Highly Recommended Award
Our Highly Recommended designation is earned by products offering extraordinary value or performance in their price class.
Built around a 4K UHD 0.66" DLP chip and Optoma DuraCore laser technology, the Optoma UHZ65 delivers a unique combination of leading edge technology for $4,499 street. It is one of Optoma's Professional--as opposed to Consumer--projectors and the top of the line in the company's UHD (lamp-based)/UHZ (laser-based) series. More important, it delivers the visual impact you would expect at this price, with rich, saturated color and visibly high contrast.
Much of the credit for the superb image goes to the DLP chip's 3840x2160 resolution, for showing fine detail, and the light engine, which uses an RGBY color wheel. The UHZ65 offers 99% coverage of the Rec.709 gamut as well as support for Rec.2020 and DCI-P3. It also supports HDR10, and it delivers a rated 2,000,000:1 contrast ratio with its Dynamic Black setting. Also helping is that the HDMI 2 port is Full Speed 18Gbps and HDCP 2.2-compatible, which means it can handle up to 4K 60P (4:4:4) 10-bit signals for 4K HDR. A second port is HDMI 1.4a.
The laser light source is designed to last the life of the projector, with a rated lifetime of 20,000 hours in full brightness mode. In addition, although the UHZ65 isn't IP5X certified for dust resistance, Optoma says it is IP5X compliant. The two features together make it maintenance free. Never having to buy a replacement lamp also translates to lower running costs. The UHZ65 can easily be less expensive over its lifetime than a lamp-based model that costs less, but needs a replacement lamp every few thousand hours.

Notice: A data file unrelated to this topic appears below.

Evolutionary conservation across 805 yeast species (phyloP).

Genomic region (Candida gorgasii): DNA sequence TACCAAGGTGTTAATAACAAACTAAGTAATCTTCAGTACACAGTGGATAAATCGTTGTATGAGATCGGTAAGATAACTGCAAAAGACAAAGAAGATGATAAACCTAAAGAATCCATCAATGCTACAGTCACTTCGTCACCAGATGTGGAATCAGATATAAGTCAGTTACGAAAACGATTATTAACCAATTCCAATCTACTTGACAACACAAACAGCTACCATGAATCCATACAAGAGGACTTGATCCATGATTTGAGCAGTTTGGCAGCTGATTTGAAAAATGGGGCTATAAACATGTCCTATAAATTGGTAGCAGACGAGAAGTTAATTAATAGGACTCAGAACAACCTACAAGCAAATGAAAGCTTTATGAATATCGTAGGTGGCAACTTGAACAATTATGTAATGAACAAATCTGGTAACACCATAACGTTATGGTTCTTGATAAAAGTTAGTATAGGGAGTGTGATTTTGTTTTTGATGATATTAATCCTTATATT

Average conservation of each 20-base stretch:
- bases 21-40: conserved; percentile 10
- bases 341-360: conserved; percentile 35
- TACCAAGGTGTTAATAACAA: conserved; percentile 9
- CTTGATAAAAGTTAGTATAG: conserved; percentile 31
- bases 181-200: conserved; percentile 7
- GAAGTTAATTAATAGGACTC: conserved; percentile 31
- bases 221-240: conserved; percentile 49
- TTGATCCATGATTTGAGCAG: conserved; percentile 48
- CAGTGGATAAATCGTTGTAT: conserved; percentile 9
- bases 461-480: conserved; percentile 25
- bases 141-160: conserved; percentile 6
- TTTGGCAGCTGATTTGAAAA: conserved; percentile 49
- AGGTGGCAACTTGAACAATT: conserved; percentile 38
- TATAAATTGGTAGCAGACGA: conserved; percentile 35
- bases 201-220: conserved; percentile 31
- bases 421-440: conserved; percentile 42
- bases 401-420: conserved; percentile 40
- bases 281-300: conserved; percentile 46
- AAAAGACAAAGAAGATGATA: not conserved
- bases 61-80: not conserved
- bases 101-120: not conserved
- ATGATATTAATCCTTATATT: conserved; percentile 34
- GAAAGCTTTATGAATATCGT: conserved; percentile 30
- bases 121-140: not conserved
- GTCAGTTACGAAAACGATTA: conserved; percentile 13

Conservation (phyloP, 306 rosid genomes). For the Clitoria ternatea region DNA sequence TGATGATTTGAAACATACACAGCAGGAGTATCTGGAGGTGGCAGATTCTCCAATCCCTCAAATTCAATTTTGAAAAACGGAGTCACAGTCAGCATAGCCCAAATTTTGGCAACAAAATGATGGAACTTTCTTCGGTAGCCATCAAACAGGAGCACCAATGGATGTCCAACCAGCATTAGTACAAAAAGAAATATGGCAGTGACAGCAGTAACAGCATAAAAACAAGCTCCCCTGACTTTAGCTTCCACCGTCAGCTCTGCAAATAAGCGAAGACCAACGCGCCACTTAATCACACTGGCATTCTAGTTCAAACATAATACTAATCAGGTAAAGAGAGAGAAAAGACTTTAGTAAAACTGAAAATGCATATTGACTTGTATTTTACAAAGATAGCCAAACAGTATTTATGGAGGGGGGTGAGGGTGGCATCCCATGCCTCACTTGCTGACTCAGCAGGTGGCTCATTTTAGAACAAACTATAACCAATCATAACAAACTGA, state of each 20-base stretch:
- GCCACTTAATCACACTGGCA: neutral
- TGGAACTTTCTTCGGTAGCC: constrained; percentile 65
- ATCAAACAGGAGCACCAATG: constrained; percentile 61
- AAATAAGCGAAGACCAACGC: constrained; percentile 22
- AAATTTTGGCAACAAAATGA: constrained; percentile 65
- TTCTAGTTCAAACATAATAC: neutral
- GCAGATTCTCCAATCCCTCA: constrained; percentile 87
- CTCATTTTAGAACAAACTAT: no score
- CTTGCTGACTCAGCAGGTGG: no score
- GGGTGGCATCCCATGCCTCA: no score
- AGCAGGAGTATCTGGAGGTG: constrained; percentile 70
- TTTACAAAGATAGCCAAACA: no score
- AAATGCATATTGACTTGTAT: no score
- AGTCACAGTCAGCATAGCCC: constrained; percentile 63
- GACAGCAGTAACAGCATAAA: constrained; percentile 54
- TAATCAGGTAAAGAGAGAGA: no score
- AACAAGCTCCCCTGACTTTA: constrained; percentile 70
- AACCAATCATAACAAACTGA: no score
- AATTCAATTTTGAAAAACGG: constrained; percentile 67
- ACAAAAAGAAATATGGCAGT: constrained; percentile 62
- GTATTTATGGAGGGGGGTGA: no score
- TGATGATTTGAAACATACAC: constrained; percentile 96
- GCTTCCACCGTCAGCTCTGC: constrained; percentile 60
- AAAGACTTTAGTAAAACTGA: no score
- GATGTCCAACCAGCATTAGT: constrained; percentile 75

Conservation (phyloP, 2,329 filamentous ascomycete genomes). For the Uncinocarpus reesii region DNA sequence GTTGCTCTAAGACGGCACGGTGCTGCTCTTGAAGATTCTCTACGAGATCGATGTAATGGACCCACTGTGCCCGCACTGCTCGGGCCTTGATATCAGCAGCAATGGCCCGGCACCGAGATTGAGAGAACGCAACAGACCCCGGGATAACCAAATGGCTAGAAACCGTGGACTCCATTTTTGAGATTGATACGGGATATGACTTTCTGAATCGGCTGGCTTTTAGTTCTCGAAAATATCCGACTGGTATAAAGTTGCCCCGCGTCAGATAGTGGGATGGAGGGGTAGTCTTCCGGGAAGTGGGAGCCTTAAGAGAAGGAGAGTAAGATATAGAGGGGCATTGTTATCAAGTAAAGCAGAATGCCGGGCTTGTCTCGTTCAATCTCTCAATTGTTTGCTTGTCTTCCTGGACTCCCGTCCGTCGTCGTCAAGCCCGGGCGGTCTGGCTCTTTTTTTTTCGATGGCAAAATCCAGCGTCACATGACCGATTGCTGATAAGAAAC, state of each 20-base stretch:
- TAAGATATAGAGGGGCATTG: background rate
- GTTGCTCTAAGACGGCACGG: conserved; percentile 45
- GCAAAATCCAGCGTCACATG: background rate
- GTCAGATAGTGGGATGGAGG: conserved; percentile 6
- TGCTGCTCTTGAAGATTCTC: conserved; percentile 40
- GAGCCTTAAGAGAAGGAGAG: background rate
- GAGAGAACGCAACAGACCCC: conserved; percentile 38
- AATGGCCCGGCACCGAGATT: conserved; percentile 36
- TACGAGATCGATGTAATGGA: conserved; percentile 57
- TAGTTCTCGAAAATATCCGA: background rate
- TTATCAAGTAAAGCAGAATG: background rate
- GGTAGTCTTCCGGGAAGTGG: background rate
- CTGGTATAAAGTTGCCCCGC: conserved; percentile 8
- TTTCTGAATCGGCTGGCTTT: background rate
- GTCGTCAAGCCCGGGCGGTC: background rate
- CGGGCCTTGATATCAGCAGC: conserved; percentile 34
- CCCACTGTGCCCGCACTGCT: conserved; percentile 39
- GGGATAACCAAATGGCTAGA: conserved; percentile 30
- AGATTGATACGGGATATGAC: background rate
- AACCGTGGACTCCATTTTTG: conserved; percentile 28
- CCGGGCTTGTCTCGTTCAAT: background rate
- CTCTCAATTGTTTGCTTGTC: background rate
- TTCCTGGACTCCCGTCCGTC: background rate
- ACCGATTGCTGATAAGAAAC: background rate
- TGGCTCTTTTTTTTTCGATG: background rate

Another key feature is the high brightness. To actually see the advantage of 3840x2160 resolution, you need a large enough image for the human eye to resolve the additional detail from typical seating distances. Optoma rates the UHZ65 at 3000 ANSI lumens, and it measured just below that at 2845 ANSI lumens. That's enough for a 16:9 image as large as 240" diagonal in a dark room, or 150" in a family room with moderate ambient light.
Optoma UHZ65 Picture Quality
The UHZ65's image quality for film and video is every bit as impressive as you would expect from the price. Along with fine detail, it delivers rich, natural-looking color and both a high enough contrast ratio and the subtle shading needed to add a convincing sense of three dimensionality. Surprisingly, given the visibly high contrast, a solid black image has a noticeable glow in a dark room. However, the black areas don't get any brighter if you add bright elements to the image, which is the more important factor for contrast.
There is also no visible change in black level when you change brightness by adjusting the power level, which has settings from 50% to 100% in 5% increments. So the higher the power level, the better the contrast will be. If you use the UHZ65 with a small screen in a dark room, you may have to settle for somewhat lower contrast, since the higher power levels may be too bright. However, this won't be an issue for the screen sizes you need in order to see all the detail available at 3820x2160 resolution, particularly in a room with ambient light.